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Article
December 1937

RELATION OF KIDNEYS TO BLOOD PRESSURE: EFFECTS OF EXTRACTS OF KIDNEYS OF NORMAL DOGS AND OF DOGS WITH RENAL HYPERTENSION ON BLOOD PRESSURE OF RATS

Author Affiliations

NASHVILLE, TENN.

From the departments of Medicine, Surgery and Biochemistry, Vanderbilt University.

Arch Intern Med (Chic). 1937;60(6):1058-1068. doi:10.1001/archinte.1937.00180060111011
Abstract

Goldblatt and his co-workers1 have recently shown that a sustained increase in blood pressure may be produced in dogs by partial occlusion of the renal arteries. This observation has been confirmed by numerous investigators, including Page,2 Prinzmetal and Friedman3 and ourselves. Since the hypertension is not relieved by denervation of the kidney, can be produced in animals subjected to previous renal denervation2 and occurs even when the kidney has been transplanted into the neck,4 the rise in blood pressure appears to be of "chemical" rather than "nervous" origin.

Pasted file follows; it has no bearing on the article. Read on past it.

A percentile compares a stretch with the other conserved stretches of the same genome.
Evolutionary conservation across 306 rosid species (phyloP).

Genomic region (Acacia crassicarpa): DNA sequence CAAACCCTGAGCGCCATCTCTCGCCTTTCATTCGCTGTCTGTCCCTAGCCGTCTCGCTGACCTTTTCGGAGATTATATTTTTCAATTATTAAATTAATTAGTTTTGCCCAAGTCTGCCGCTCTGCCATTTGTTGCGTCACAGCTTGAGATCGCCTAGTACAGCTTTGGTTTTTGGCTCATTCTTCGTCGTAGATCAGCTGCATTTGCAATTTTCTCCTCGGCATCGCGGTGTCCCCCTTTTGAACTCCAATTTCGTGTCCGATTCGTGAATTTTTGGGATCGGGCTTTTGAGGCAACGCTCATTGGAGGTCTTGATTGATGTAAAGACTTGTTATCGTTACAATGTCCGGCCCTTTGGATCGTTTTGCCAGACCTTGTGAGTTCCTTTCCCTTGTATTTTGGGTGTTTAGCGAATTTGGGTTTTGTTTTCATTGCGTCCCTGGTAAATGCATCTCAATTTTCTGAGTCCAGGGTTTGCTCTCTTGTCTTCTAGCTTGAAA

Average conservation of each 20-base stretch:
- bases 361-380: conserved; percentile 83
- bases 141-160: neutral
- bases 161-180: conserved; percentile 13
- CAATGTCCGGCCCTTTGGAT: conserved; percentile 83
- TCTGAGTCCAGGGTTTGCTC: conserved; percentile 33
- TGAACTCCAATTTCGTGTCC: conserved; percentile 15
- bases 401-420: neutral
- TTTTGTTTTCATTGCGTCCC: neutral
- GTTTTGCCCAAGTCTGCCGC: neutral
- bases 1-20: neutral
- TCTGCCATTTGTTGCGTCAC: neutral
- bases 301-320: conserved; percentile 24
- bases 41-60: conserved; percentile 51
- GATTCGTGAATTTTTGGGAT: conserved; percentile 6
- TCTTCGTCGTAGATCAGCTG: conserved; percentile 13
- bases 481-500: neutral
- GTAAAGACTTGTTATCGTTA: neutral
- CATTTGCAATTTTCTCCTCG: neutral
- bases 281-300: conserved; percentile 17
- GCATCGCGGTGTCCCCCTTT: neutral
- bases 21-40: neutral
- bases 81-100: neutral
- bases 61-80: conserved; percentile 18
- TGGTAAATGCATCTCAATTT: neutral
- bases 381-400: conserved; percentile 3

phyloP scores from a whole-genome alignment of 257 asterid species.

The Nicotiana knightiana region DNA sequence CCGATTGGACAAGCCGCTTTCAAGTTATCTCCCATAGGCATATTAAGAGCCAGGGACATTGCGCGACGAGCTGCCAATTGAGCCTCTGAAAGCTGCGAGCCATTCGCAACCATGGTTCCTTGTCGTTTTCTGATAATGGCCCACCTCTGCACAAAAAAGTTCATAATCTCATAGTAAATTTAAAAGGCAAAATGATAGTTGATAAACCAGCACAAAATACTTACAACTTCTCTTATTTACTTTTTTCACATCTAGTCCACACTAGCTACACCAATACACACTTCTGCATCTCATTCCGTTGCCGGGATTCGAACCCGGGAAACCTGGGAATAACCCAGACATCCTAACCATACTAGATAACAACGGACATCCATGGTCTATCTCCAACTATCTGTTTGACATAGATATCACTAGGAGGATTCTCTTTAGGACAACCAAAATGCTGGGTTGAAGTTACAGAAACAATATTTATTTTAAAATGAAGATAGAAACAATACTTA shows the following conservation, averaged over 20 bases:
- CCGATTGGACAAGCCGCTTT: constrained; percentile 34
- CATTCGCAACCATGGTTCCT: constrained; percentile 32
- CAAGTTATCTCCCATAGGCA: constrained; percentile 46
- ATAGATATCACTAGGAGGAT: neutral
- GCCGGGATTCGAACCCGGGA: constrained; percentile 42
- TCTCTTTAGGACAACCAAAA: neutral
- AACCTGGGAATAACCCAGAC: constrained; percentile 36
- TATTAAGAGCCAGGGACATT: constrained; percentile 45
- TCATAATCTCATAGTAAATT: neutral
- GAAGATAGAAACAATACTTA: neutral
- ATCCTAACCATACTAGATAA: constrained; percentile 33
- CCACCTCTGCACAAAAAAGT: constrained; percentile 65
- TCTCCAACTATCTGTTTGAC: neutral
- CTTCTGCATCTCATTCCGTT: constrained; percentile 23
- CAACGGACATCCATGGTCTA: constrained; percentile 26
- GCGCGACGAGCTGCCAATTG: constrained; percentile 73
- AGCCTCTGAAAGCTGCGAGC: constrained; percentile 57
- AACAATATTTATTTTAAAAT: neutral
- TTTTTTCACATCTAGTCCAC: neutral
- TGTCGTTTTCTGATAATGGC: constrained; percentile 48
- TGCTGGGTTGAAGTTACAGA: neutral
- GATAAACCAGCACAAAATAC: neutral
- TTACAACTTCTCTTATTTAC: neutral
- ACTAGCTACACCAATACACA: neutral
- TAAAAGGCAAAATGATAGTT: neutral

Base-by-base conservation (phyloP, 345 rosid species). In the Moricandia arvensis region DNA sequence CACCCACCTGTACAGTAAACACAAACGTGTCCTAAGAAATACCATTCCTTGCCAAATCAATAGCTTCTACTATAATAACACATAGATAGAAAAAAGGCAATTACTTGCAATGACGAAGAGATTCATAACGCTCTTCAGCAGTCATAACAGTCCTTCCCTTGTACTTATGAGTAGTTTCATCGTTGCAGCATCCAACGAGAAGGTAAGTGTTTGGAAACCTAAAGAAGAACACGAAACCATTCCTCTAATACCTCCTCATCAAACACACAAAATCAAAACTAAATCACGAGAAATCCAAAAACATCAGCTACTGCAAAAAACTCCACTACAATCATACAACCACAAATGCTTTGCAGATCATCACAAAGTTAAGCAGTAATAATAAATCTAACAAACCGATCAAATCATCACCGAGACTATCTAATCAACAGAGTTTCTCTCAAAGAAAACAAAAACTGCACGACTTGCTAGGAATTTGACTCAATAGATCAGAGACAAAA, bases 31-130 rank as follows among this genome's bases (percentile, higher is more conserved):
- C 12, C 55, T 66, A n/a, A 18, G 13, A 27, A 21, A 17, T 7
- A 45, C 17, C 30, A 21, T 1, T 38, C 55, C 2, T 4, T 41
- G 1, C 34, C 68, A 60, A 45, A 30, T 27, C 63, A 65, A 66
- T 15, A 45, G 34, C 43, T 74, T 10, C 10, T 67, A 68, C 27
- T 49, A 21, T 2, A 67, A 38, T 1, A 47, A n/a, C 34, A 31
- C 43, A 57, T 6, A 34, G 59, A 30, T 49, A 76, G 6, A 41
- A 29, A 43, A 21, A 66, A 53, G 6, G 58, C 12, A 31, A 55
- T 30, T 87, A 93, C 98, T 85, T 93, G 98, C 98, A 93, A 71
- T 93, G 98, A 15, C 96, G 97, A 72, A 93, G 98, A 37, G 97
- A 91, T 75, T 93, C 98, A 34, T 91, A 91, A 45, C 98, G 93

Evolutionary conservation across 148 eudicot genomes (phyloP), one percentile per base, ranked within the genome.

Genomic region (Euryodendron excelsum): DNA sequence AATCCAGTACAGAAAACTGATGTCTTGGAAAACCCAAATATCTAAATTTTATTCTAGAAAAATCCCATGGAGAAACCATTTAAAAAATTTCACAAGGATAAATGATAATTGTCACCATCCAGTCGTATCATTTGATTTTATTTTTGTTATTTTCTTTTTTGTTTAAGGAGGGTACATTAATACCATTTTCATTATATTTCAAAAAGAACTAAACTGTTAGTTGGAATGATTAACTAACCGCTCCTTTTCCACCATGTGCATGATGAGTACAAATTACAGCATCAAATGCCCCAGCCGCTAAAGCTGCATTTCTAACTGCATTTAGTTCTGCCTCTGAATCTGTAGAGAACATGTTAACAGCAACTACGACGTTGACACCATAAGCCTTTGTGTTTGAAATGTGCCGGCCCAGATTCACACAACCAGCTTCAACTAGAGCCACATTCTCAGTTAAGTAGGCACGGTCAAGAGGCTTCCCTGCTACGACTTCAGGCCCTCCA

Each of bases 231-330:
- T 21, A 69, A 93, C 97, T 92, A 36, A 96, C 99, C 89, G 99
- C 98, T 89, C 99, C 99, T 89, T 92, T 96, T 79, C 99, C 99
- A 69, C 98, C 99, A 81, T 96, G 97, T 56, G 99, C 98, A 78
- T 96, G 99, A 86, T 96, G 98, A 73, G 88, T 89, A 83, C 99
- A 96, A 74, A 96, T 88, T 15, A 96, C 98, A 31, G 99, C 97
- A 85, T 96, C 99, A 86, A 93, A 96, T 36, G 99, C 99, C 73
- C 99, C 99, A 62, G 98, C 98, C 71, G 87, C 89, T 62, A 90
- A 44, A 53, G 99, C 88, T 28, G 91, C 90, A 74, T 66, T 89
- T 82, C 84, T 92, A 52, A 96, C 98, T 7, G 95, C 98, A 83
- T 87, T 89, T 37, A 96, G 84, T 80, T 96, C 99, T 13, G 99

Hartwich5 showed that ureteral ligation caused a rise in blood pressure in dogs. Similar results were reported by others,6 who found that previous denervation of the kidney did not prevent the effect. It has recently been observed7 that ureteral ligation may cause a well marked diminution of the blood flow through the kidneys of unanesthetized dogs. Since ischemia of the

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